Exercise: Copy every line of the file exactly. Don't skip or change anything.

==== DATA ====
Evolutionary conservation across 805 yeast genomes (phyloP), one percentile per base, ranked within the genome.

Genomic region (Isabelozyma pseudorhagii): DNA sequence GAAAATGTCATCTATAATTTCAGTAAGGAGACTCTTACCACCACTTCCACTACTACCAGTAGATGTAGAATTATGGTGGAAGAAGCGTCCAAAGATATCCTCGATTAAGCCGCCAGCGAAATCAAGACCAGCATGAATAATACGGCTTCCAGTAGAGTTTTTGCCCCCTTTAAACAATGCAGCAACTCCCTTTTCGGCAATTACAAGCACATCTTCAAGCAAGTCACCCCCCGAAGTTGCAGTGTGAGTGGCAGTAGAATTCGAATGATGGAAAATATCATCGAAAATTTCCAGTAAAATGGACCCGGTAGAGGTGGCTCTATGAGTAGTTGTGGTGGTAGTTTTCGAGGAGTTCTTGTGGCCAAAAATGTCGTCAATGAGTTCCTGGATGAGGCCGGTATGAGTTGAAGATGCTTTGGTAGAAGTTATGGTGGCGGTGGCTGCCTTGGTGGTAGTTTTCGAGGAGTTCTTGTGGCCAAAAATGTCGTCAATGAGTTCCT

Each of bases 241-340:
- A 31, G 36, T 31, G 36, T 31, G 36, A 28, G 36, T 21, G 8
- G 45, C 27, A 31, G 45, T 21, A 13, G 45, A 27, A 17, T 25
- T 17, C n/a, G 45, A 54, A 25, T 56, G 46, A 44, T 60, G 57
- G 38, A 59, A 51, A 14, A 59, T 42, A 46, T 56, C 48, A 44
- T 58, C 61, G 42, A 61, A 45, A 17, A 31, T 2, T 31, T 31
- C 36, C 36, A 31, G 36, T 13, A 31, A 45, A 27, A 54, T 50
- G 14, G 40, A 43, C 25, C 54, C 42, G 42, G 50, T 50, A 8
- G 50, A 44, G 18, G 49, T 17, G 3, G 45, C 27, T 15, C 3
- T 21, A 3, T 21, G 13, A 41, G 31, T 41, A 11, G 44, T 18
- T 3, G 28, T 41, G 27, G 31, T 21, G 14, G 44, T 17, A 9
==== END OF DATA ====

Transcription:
Evolutionary conservation across 805 yeast genomes (phyloP), one percentile per base, ranked within the genome.

Genomic region (Isabelozyma pseudorhagii): DNA sequence GAAAATGTCATCTATAATTTCAGTAAGGAGACTCTTACCACCACTTCCACTACTACCAGTAGATGTAGAATTATGGTGGAAGAAGCGTCCAAAGATATCCTCGATTAAGCCGCCAGCGAAATCAAGACCAGCATGAATAATACGGCTTCCAGTAGAGTTTTTGCCCCCTTTAAACAATGCAGCAACTCCCTTTTCGGCAATTACAAGCACATCTTCAAGCAAGTCACCCCCCGAAGTTGCAGTGTGAGTGGCAGTAGAATTCGAATGATGGAAAATATCATCGAAAATTTCCAGTAAAATGGACCCGGTAGAGGTGGCTCTATGAGTAGTTGTGGTGGTAGTTTTCGAGGAGTTCTTGTGGCCAAAAATGTCGTCAATGAGTTCCTGGATGAGGCCGGTATGAGTTGAAGATGCTTTGGTAGAAGTTATGGTGGCGGTGGCTGCCTTGGTGGTAGTTTTCGAGGAGTTCTTGTGGCCAAAAATGTCGTCAATGAGTTCCT

Each of bases 241-340:
- A 31, G 36, T 31, G 36, T 31, G 36, A 28, G 36, T 21, G 8
- G 45, C 27, A 31, G 45, T 21, A 13, G 45, A 27, A 17, T 25
- T 17, C n/a, G 45, A 54, A 25, T 56, G 46, A 44, T 60, G 57
- G 38, A 59, A 51, A 14, A 59, T 42, A 46, T 56, C 48, A 44
- T 58, C 61, G 42, A 61, A 45, A 17, A 31, T 2, T 31, T 31
- C 36, C 36, A 31, G 36, T 13, A 31, A 45, A 27, A 54, T 50
- G 14, G 40, A 43, C 25, C 54, C 42, G 42, G 50, T 50, A 8
- G 50, A 44, G 18, G 49, T 17, G 3, G 45, C 27, T 15, C 3
- T 21, A 3, T 21, G 13, A 41, G 31, T 41, A 11, G 44, T 18
- T 3, G 28, T 41, G 27, G 31, T 21, G 14, G 44, T 17, A 9